As is always the case with collections of essays of this sort, though, other entries were not as strong or did not further the purported purpose of the book. Mark R. Cheatham’s exploration of Jackson’s legendary hatred of the British initially leads readers to believe that perhaps Jackson did not hold a strong dislike of the British going back to the Revolutionary War, but ends up essentially asserting the legend is in fact based in truth. Paul Gelpi’s article on the role of the famed Battalion d’Orleans really did not reveal any new interpretation on the topic, but perhaps readers less familiar with the unit’s role at the battle will nonetheless find it informative. Blake Dunnavent provides an article on how current U.S. military leaders could learn from the War of 1812, but reached rather vague conclusions that at first glance would not necessarily seem to illuminate any enduring lessons to be learned by the leaders of our nation’s armed forces.

Overall, the book offers a quick look at several aspects of the way we remember the war and makes a case that it deserves continuing attention by scholars and the general public. If there is one single point which emerges as paramount from this collection of essays, it is that the war occupies a central place in American history and its relevance is revealed not just through the basic facts of what was accomplished militarily on the plain at Chalmette on January 8, 1815. The battle has permeated American popular culture in many surprising ways over the years, and served as a linchpin in our understanding of the era in which it occurred. For bringing this fact to the attention of a new generation alone, the book deserves a place in libraries.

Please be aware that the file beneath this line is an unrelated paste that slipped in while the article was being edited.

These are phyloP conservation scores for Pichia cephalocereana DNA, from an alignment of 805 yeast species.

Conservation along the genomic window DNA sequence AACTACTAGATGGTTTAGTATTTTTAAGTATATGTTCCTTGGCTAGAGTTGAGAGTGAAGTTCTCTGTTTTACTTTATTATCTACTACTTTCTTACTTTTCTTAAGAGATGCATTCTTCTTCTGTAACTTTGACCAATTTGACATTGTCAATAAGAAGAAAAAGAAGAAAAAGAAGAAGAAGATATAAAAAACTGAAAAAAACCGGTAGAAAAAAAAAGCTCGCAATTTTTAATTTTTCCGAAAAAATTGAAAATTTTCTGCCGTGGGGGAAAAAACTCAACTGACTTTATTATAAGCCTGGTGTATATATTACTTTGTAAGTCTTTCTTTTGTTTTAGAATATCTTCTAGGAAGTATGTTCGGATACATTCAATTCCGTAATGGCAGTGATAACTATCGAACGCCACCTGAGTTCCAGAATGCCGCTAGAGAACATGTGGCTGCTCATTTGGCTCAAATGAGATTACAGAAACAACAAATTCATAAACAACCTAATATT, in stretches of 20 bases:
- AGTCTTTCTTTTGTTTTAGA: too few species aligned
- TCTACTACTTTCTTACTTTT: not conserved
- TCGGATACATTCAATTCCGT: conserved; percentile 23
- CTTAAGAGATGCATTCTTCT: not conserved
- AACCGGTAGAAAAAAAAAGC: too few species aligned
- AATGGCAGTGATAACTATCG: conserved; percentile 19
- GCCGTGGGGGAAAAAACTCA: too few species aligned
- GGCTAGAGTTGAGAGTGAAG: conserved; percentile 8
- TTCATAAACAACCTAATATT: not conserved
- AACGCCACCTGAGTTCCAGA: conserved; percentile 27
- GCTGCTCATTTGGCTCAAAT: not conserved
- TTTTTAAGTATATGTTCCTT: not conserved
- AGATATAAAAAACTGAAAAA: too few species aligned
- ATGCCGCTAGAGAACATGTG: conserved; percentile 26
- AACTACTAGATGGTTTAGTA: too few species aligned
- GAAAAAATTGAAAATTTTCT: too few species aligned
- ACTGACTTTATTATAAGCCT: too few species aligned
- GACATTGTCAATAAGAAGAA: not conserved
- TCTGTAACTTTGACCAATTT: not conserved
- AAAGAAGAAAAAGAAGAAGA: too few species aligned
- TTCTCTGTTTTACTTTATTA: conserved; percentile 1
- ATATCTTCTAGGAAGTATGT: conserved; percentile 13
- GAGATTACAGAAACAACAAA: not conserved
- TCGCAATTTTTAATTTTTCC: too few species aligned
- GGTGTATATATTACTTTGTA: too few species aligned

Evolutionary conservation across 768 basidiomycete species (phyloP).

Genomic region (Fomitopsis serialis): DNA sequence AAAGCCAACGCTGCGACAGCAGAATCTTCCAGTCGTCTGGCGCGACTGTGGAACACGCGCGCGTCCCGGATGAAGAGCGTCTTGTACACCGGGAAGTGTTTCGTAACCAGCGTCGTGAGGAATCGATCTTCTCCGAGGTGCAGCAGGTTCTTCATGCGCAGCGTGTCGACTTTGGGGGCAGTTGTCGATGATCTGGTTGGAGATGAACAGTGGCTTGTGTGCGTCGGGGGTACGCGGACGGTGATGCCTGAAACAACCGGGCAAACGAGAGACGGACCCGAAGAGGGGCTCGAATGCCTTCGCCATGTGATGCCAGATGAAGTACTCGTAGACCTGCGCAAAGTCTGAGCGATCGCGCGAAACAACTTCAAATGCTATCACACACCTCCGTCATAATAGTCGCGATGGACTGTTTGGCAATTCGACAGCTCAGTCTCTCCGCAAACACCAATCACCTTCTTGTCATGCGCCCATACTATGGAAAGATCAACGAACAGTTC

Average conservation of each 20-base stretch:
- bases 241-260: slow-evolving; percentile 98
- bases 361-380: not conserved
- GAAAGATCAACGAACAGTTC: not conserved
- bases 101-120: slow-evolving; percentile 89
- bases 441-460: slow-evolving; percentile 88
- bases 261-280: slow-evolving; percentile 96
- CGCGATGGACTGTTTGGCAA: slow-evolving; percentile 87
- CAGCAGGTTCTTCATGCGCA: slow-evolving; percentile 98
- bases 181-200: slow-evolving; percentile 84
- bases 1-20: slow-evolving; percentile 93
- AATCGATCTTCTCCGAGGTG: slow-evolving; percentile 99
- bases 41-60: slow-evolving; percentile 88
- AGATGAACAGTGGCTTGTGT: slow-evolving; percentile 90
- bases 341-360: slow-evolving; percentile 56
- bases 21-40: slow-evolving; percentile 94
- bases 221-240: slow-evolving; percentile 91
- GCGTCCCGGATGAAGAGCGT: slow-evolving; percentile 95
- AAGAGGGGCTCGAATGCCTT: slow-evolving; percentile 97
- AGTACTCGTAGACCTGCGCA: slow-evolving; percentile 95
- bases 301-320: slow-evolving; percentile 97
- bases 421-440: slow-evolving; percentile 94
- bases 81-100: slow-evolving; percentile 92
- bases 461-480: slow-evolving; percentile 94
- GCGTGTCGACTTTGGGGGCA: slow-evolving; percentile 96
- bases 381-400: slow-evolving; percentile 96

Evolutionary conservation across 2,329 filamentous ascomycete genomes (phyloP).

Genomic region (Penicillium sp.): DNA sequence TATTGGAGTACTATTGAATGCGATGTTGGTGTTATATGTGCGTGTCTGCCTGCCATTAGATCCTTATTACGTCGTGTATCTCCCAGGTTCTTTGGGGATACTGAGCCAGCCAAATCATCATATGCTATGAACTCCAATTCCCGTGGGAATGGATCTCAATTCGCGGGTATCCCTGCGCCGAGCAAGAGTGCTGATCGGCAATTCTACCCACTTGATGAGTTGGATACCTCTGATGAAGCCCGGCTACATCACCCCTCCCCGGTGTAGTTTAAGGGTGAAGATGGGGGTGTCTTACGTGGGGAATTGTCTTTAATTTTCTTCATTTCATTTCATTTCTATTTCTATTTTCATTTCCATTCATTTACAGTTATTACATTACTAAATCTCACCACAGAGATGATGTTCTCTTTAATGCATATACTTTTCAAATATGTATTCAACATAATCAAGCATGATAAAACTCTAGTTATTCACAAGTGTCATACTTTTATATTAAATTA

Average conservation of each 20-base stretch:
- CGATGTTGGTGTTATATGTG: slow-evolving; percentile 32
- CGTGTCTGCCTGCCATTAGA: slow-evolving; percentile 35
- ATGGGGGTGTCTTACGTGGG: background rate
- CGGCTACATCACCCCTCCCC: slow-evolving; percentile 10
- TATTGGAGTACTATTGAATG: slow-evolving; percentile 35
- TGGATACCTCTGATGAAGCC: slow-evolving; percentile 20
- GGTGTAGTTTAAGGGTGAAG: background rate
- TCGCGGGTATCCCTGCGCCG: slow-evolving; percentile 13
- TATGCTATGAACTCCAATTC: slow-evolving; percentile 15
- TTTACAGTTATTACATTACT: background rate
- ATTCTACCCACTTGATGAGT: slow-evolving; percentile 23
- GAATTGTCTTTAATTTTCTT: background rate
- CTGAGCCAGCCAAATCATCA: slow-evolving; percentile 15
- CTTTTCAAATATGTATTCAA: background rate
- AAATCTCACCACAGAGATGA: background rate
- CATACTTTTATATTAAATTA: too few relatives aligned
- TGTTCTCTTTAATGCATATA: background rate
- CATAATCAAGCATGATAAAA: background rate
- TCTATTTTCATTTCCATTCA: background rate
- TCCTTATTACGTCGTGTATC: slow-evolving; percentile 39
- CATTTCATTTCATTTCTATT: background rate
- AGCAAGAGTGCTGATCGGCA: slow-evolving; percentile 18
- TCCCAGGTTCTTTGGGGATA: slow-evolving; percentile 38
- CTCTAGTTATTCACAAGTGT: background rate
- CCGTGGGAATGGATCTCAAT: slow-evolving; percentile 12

Sadly, despite it accomplishments the book did still remind us that this epic confrontation has been lost to the memory of our citizens today. It is to our detriment as a society. The War of 1812 was truly our second war of independence and has left us with many iconic historical figures and events which should serve as touchstones in our collective memory. The Battle of New Orleans pitted a rough-hewed citizen army comprised of one of the most diverse groups of people ever assembled under American arms to that point to defend one of its most important cities from an invading army fresh from having defeated none other than Napolean, and shortly removed from burning our own national capital! We can only hope that books such as this one will revive our memory of the War of 1812 and encourage future generations to better understand what is arguably its most monumental event.


Reconstruction National Monument

7 Feb